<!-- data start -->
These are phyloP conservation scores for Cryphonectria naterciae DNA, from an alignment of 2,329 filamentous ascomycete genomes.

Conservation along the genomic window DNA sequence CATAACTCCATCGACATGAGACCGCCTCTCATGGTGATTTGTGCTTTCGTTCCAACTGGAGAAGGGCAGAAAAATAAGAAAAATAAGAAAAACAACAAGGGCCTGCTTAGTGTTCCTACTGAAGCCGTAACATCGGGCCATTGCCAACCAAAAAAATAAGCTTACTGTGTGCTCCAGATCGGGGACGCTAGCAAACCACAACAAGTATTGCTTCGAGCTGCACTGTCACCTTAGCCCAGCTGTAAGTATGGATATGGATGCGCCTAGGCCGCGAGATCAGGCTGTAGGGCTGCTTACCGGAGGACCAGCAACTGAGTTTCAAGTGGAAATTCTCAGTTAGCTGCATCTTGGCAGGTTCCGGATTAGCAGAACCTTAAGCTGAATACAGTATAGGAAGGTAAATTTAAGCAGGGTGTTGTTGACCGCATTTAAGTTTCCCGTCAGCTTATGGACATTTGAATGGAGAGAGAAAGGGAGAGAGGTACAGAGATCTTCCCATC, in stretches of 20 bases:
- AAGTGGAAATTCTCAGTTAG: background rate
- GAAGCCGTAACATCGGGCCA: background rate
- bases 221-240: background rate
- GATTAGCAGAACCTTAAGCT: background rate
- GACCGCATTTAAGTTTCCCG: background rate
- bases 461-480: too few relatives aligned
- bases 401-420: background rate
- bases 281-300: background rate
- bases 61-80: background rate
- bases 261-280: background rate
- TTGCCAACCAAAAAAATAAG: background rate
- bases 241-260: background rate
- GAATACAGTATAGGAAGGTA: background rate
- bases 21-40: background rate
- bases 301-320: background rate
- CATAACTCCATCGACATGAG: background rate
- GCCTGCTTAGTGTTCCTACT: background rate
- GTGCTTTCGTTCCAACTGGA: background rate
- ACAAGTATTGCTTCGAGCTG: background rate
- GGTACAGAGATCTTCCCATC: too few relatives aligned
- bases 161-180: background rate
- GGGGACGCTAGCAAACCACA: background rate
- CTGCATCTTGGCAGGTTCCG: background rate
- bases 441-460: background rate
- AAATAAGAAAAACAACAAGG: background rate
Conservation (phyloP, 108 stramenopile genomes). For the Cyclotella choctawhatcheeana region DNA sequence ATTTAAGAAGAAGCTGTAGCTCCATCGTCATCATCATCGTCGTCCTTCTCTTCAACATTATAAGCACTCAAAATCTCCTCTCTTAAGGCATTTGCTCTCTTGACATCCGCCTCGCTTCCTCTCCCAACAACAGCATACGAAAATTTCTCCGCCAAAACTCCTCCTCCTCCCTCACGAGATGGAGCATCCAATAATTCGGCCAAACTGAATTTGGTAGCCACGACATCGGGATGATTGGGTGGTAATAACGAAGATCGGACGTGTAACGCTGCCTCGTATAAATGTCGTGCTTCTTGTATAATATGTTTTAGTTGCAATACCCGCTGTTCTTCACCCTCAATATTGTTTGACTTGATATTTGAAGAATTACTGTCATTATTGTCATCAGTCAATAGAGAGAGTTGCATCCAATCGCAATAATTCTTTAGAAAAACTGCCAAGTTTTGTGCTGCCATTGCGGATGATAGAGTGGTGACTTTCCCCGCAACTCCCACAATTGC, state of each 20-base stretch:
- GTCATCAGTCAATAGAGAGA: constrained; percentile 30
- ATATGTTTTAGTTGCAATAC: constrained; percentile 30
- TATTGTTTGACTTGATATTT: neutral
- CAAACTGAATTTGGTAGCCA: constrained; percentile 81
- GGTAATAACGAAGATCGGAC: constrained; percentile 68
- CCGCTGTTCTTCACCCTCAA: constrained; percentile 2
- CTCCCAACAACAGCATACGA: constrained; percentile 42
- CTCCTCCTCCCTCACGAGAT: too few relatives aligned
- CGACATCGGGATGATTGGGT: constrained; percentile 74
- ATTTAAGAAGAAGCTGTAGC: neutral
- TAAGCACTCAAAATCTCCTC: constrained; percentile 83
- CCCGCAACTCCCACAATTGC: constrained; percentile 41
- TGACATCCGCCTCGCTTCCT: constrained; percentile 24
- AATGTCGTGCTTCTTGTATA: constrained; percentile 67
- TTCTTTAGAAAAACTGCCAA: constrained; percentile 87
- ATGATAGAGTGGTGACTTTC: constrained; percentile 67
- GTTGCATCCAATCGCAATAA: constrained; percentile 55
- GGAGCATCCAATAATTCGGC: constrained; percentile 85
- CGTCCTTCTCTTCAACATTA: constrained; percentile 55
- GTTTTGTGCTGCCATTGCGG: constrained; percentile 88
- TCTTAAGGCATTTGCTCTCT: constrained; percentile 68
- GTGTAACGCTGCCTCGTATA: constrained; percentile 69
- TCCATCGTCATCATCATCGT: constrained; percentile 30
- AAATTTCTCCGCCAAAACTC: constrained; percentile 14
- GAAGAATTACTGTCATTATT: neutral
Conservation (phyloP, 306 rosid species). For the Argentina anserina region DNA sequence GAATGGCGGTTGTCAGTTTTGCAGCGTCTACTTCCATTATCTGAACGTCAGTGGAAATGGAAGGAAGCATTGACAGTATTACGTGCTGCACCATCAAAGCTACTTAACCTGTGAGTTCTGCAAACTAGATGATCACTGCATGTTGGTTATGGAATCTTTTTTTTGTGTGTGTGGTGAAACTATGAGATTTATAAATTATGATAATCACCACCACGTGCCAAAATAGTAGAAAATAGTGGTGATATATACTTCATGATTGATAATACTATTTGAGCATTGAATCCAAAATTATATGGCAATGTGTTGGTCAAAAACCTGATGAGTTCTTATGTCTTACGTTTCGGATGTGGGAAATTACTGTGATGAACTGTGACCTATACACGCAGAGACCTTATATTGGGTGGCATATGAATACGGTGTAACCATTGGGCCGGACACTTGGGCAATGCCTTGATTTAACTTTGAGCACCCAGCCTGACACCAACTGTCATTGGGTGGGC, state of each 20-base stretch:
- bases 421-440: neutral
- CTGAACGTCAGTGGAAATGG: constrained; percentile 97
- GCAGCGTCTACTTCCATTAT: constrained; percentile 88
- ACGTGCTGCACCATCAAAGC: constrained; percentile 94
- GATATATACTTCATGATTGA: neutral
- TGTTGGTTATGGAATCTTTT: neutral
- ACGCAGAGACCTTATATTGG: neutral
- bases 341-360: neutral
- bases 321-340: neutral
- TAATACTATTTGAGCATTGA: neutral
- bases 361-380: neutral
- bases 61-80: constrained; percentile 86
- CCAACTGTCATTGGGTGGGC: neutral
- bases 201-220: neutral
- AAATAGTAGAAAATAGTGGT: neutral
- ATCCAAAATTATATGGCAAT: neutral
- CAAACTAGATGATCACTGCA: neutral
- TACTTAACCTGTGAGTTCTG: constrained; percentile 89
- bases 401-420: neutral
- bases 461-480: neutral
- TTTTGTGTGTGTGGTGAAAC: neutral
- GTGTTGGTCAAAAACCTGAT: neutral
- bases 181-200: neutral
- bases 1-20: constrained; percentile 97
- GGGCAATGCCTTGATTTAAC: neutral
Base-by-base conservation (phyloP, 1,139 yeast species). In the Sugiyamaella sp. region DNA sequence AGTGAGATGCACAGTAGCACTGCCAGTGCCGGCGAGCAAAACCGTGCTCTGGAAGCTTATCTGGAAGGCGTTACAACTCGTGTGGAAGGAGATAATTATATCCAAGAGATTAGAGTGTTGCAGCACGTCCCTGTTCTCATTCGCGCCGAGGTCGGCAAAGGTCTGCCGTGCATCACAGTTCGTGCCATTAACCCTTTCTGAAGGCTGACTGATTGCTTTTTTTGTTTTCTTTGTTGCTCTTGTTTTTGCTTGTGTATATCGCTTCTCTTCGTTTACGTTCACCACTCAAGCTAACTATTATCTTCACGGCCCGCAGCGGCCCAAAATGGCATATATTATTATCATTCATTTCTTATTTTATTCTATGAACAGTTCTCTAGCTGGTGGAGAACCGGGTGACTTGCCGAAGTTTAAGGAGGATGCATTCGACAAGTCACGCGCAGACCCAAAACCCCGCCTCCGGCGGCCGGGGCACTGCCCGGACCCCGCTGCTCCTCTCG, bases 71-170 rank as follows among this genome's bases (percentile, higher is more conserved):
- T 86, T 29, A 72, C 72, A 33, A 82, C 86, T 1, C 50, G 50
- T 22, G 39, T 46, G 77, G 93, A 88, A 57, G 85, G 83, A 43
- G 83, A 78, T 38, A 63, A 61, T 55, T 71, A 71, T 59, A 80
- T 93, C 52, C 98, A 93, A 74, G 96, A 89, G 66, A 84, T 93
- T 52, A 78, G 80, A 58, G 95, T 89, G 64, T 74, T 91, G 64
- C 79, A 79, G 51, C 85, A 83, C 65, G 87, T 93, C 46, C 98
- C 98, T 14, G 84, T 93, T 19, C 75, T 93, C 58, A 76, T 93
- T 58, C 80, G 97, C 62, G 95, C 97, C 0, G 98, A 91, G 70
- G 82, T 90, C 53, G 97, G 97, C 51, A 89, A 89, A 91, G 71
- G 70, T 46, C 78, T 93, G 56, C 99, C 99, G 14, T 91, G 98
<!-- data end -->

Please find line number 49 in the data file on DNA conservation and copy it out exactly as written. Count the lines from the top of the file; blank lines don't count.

- TCTTAAGGCATTTGCTCTCT: constrained; percentile 68